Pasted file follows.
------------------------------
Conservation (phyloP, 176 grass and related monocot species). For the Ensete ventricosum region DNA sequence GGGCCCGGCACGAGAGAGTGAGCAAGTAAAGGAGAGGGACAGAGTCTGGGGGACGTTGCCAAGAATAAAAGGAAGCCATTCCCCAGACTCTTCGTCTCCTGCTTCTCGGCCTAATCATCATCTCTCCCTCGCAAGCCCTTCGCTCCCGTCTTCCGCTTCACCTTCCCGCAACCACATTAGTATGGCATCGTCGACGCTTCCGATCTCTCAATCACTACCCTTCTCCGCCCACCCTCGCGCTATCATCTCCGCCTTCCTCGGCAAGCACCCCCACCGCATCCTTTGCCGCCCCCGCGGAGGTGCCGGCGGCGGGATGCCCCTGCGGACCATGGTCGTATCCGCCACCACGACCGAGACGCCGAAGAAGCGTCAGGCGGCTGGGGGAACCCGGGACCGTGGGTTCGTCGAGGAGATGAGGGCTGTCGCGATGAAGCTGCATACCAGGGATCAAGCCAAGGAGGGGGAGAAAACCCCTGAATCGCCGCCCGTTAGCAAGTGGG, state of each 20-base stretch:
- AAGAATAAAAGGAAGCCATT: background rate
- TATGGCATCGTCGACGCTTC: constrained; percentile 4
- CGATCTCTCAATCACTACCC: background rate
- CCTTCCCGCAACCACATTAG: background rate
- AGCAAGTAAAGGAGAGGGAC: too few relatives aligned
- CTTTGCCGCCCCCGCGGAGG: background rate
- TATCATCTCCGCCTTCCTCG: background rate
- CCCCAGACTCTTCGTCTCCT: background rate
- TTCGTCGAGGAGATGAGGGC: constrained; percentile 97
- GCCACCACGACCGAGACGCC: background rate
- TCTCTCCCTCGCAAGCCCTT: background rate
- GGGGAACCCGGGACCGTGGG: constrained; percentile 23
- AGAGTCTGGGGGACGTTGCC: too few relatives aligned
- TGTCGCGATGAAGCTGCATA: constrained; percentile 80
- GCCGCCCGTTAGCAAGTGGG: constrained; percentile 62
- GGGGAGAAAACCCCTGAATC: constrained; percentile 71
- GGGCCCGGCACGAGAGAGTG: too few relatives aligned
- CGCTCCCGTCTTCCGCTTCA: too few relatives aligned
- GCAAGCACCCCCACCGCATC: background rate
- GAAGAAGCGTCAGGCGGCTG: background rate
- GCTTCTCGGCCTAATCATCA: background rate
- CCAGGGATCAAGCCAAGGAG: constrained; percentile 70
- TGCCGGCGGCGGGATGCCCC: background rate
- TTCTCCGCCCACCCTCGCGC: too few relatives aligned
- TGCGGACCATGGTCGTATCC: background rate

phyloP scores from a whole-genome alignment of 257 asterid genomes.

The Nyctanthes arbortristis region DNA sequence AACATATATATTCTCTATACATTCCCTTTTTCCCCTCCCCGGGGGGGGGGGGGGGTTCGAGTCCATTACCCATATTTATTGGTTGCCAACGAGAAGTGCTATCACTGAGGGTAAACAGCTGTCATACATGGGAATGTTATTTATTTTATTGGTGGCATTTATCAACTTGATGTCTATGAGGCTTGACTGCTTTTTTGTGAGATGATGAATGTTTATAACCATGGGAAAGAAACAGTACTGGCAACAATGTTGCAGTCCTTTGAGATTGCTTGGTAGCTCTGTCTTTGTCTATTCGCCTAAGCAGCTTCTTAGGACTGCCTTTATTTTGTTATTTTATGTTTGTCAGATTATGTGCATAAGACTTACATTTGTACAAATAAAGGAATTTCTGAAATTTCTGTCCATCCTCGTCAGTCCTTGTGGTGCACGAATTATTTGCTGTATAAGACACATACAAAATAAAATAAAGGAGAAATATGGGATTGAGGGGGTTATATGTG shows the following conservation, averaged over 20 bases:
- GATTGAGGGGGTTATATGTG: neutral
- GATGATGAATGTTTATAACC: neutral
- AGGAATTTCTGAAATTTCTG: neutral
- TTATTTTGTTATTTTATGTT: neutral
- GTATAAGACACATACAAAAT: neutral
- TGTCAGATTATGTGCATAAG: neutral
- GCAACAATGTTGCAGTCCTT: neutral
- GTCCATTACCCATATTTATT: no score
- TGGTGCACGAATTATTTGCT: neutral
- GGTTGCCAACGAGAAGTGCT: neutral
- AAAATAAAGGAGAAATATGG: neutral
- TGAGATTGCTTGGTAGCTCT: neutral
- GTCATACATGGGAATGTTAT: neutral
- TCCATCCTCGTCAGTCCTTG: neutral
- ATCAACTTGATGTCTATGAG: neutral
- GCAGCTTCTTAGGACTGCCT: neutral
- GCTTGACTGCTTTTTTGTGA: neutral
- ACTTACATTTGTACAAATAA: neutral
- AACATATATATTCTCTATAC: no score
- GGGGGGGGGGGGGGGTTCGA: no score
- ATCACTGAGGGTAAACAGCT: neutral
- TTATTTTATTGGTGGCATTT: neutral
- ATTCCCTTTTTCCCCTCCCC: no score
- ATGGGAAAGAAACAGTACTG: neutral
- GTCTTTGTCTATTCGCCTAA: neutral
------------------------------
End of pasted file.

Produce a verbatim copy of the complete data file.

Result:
Conservation (phyloP, 176 grass and related monocot species). For the Ensete ventricosum region DNA sequence GGGCCCGGCACGAGAGAGTGAGCAAGTAAAGGAGAGGGACAGAGTCTGGGGGACGTTGCCAAGAATAAAAGGAAGCCATTCCCCAGACTCTTCGTCTCCTGCTTCTCGGCCTAATCATCATCTCTCCCTCGCAAGCCCTTCGCTCCCGTCTTCCGCTTCACCTTCCCGCAACCACATTAGTATGGCATCGTCGACGCTTCCGATCTCTCAATCACTACCCTTCTCCGCCCACCCTCGCGCTATCATCTCCGCCTTCCTCGGCAAGCACCCCCACCGCATCCTTTGCCGCCCCCGCGGAGGTGCCGGCGGCGGGATGCCCCTGCGGACCATGGTCGTATCCGCCACCACGACCGAGACGCCGAAGAAGCGTCAGGCGGCTGGGGGAACCCGGGACCGTGGGTTCGTCGAGGAGATGAGGGCTGTCGCGATGAAGCTGCATACCAGGGATCAAGCCAAGGAGGGGGAGAAAACCCCTGAATCGCCGCCCGTTAGCAAGTGGG, state of each 20-base stretch:
- AAGAATAAAAGGAAGCCATT: background rate
- TATGGCATCGTCGACGCTTC: constrained; percentile 4
- CGATCTCTCAATCACTACCC: background rate
- CCTTCCCGCAACCACATTAG: background rate
- AGCAAGTAAAGGAGAGGGAC: too few relatives aligned
- CTTTGCCGCCCCCGCGGAGG: background rate
- TATCATCTCCGCCTTCCTCG: background rate
- CCCCAGACTCTTCGTCTCCT: background rate
- TTCGTCGAGGAGATGAGGGC: constrained; percentile 97
- GCCACCACGACCGAGACGCC: background rate
- TCTCTCCCTCGCAAGCCCTT: background rate
- GGGGAACCCGGGACCGTGGG: constrained; percentile 23
- AGAGTCTGGGGGACGTTGCC: too few relatives aligned
- TGTCGCGATGAAGCTGCATA: constrained; percentile 80
- GCCGCCCGTTAGCAAGTGGG: constrained; percentile 62
- GGGGAGAAAACCCCTGAATC: constrained; percentile 71
- GGGCCCGGCACGAGAGAGTG: too few relatives aligned
- CGCTCCCGTCTTCCGCTTCA: too few relatives aligned
- GCAAGCACCCCCACCGCATC: background rate
- GAAGAAGCGTCAGGCGGCTG: background rate
- GCTTCTCGGCCTAATCATCA: background rate
- CCAGGGATCAAGCCAAGGAG: constrained; percentile 70
- TGCCGGCGGCGGGATGCCCC: background rate
- TTCTCCGCCCACCCTCGCGC: too few relatives aligned
- TGCGGACCATGGTCGTATCC: background rate

phyloP scores from a whole-genome alignment of 257 asterid genomes.

The Nyctanthes arbortristis region DNA sequence AACATATATATTCTCTATACATTCCCTTTTTCCCCTCCCCGGGGGGGGGGGGGGGTTCGAGTCCATTACCCATATTTATTGGTTGCCAACGAGAAGTGCTATCACTGAGGGTAAACAGCTGTCATACATGGGAATGTTATTTATTTTATTGGTGGCATTTATCAACTTGATGTCTATGAGGCTTGACTGCTTTTTTGTGAGATGATGAATGTTTATAACCATGGGAAAGAAACAGTACTGGCAACAATGTTGCAGTCCTTTGAGATTGCTTGGTAGCTCTGTCTTTGTCTATTCGCCTAAGCAGCTTCTTAGGACTGCCTTTATTTTGTTATTTTATGTTTGTCAGATTATGTGCATAAGACTTACATTTGTACAAATAAAGGAATTTCTGAAATTTCTGTCCATCCTCGTCAGTCCTTGTGGTGCACGAATTATTTGCTGTATAAGACACATACAAAATAAAATAAAGGAGAAATATGGGATTGAGGGGGTTATATGTG shows the following conservation, averaged over 20 bases:
- GATTGAGGGGGTTATATGTG: neutral
- GATGATGAATGTTTATAACC: neutral
- AGGAATTTCTGAAATTTCTG: neutral
- TTATTTTGTTATTTTATGTT: neutral
- GTATAAGACACATACAAAAT: neutral
- TGTCAGATTATGTGCATAAG: neutral
- GCAACAATGTTGCAGTCCTT: neutral
- GTCCATTACCCATATTTATT: no score
- TGGTGCACGAATTATTTGCT: neutral
- GGTTGCCAACGAGAAGTGCT: neutral
- AAAATAAAGGAGAAATATGG: neutral
- TGAGATTGCTTGGTAGCTCT: neutral
- GTCATACATGGGAATGTTAT: neutral
- TCCATCCTCGTCAGTCCTTG: neutral
- ATCAACTTGATGTCTATGAG: neutral
- GCAGCTTCTTAGGACTGCCT: neutral
- GCTTGACTGCTTTTTTGTGA: neutral
- ACTTACATTTGTACAAATAA: neutral
- AACATATATATTCTCTATAC: no score
- GGGGGGGGGGGGGGGTTCGA: no score
- ATCACTGAGGGTAAACAGCT: neutral
- TTATTTTATTGGTGGCATTT: neutral
- ATTCCCTTTTTCCCCTCCCC: no score
- ATGGGAAAGAAACAGTACTG: neutral
- GTCTTTGTCTATTCGCCTAA: neutral